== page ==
© Markus Lång 2006

This review was first published in
Lewis Carroll Review, issue 31
(January 2006), pp. 13–16.
PDF version (215 kB).
A Finnish-language version was
published in Valitetut teokset, pp. 413–418.


Jonathan Miller and Childhood

 
Alice in Wonderland (1966)
Written by Lewis Carroll
Adapted, produced and directed by Jonathan Miller
Music specially composed by Ravi Shankar
Video format: PAL (4 : 3)
Audio: English, Dolby Digital 1.0
Runtime: 71′42″
DVD video region code: 2
British Film Institute BFIVD519, £ 19.99
© BBC Worldwide Ltd. 2003
http://www.bfi.org.uk/
 

“It is a film about children, not explicitly for them”, Jonathan Miller commented on his personal adaptation of Alice’s Adventures in Wonderland. The film was first broadcasted on BBC at a late hour, 9:05 p.m., on December 28th, 1966. Such timing and attitude caused a scandal and unfriendly comments in the press (“a travesty”).
      Almost forty years later this television movie still provides a fresh view on childhood and dreaming. It is not a travesty but a very loyal adaptation of Lewis Carroll’s story; for example, almost all of the dialogue comes from the book, with only a few improvised lines by some actors. The visual language was inspired by Victorian photography and Pre-Raphaelite paintings (and Las Meninas by Diego Velázquez). Miller mentions photographs taken by Carroll and Julia Margaret Cameron as models. All sceneries and sets are such that a nineteenth-century Alice might have seen and known them.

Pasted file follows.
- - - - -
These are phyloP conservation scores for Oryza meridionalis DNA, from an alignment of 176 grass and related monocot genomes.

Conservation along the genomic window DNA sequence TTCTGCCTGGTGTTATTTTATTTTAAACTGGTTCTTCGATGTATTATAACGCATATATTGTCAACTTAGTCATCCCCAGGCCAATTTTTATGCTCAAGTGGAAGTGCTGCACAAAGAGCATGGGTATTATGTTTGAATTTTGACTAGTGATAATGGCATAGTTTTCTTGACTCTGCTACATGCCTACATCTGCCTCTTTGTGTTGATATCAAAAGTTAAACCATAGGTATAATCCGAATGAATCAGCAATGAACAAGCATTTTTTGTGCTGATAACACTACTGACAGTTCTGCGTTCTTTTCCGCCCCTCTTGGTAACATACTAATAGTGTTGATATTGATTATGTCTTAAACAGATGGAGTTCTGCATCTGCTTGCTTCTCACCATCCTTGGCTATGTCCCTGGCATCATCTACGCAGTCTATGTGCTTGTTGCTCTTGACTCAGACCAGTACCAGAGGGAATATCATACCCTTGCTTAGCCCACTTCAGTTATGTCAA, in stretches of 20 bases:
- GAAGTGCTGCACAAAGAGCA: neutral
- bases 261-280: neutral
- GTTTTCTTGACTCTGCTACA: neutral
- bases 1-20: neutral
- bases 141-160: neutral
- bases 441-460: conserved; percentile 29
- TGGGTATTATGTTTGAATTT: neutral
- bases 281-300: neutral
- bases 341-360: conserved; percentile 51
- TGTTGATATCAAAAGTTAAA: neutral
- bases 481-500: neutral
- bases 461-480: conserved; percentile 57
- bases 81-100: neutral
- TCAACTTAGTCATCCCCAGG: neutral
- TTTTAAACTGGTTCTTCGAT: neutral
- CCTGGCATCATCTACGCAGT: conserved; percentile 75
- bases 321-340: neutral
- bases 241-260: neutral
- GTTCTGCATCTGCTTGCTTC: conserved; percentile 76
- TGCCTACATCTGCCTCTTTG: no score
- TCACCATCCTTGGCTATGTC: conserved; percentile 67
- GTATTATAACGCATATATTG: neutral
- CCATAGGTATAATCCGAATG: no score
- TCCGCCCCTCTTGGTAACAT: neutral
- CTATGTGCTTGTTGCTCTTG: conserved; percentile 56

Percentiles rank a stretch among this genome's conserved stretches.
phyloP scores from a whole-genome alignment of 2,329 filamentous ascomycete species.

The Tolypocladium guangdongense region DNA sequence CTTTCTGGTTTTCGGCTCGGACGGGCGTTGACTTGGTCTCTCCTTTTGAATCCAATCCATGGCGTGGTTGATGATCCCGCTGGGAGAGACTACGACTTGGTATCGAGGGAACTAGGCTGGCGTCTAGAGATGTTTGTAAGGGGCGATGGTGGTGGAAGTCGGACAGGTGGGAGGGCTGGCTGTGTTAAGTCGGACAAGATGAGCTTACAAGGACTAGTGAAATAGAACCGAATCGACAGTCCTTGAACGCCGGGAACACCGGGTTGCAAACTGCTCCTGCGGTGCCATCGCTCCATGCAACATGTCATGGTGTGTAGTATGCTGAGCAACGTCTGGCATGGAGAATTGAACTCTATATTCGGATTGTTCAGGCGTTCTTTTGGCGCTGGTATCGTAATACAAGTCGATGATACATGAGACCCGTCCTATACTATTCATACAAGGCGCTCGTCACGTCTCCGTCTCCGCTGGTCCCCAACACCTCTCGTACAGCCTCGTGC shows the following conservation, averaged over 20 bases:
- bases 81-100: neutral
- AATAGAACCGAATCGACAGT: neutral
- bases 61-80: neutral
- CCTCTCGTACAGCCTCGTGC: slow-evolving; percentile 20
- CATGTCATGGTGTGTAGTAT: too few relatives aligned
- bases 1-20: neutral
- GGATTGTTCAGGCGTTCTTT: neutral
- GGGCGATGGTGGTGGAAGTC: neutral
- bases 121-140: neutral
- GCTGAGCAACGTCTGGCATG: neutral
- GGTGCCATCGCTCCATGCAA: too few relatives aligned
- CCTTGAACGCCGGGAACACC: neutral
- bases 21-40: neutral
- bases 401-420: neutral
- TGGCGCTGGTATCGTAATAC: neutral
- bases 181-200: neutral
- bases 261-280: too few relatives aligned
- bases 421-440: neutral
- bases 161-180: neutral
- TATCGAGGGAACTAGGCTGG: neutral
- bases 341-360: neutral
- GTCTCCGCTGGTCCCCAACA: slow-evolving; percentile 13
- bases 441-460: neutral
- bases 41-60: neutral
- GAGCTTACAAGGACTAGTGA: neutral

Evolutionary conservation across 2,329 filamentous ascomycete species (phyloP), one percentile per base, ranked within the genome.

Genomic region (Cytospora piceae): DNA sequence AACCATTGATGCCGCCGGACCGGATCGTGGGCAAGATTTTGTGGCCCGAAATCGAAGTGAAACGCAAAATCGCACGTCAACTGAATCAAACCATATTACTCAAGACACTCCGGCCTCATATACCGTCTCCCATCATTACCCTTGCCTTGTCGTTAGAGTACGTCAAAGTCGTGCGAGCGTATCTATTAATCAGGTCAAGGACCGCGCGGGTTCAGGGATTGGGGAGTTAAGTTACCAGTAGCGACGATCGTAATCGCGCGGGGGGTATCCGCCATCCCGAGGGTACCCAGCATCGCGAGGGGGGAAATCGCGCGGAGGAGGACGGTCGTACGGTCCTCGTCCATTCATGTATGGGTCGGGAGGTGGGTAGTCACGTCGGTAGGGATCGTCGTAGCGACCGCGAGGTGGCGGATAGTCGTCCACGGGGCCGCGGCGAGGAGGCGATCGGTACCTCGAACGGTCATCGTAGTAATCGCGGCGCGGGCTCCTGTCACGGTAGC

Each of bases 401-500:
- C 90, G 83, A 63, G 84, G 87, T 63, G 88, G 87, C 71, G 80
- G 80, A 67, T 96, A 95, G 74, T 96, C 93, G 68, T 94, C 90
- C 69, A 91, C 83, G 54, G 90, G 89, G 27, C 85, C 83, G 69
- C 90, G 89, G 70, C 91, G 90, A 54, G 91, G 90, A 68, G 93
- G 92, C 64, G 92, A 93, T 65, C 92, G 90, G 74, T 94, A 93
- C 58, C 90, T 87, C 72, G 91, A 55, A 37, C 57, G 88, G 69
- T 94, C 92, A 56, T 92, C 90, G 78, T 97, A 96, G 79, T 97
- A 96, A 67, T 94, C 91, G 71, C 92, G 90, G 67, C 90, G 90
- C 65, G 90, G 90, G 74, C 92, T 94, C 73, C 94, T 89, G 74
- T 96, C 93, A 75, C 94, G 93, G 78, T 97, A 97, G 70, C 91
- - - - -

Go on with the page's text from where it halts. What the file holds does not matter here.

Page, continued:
Concerning Carroll’s book, the greatest change is that we see no animals portrayed in this production, only actors and actresses. Miller justifies this in his audio commentary by saying that the animal names could be interpreted as nicknames for persons as well. It is possible to identify all actors who perform in this movie. You see Wilfrid Brambell, not some anonymous actor who wears a gigantic bunny suite, like the corresponding actor in Percy Stow’s (1903) or Nick Willing’s version (1999). The animalism is left to the imagination of the viewer.
      The visual appearance of this movie is elegant and sparse. It is black-and-white, the aspect ratio is 1.33 : 1, audio track monophonic, and most of it has been photographed (by Dick Bush) with a 9-millimetre wide-angle lens, which gives a deep focus. Some takes remind one of Stanley Kubrick’s visual style. The deep focus and distortion of the close-ups give the film a surreal and dream-like appearance.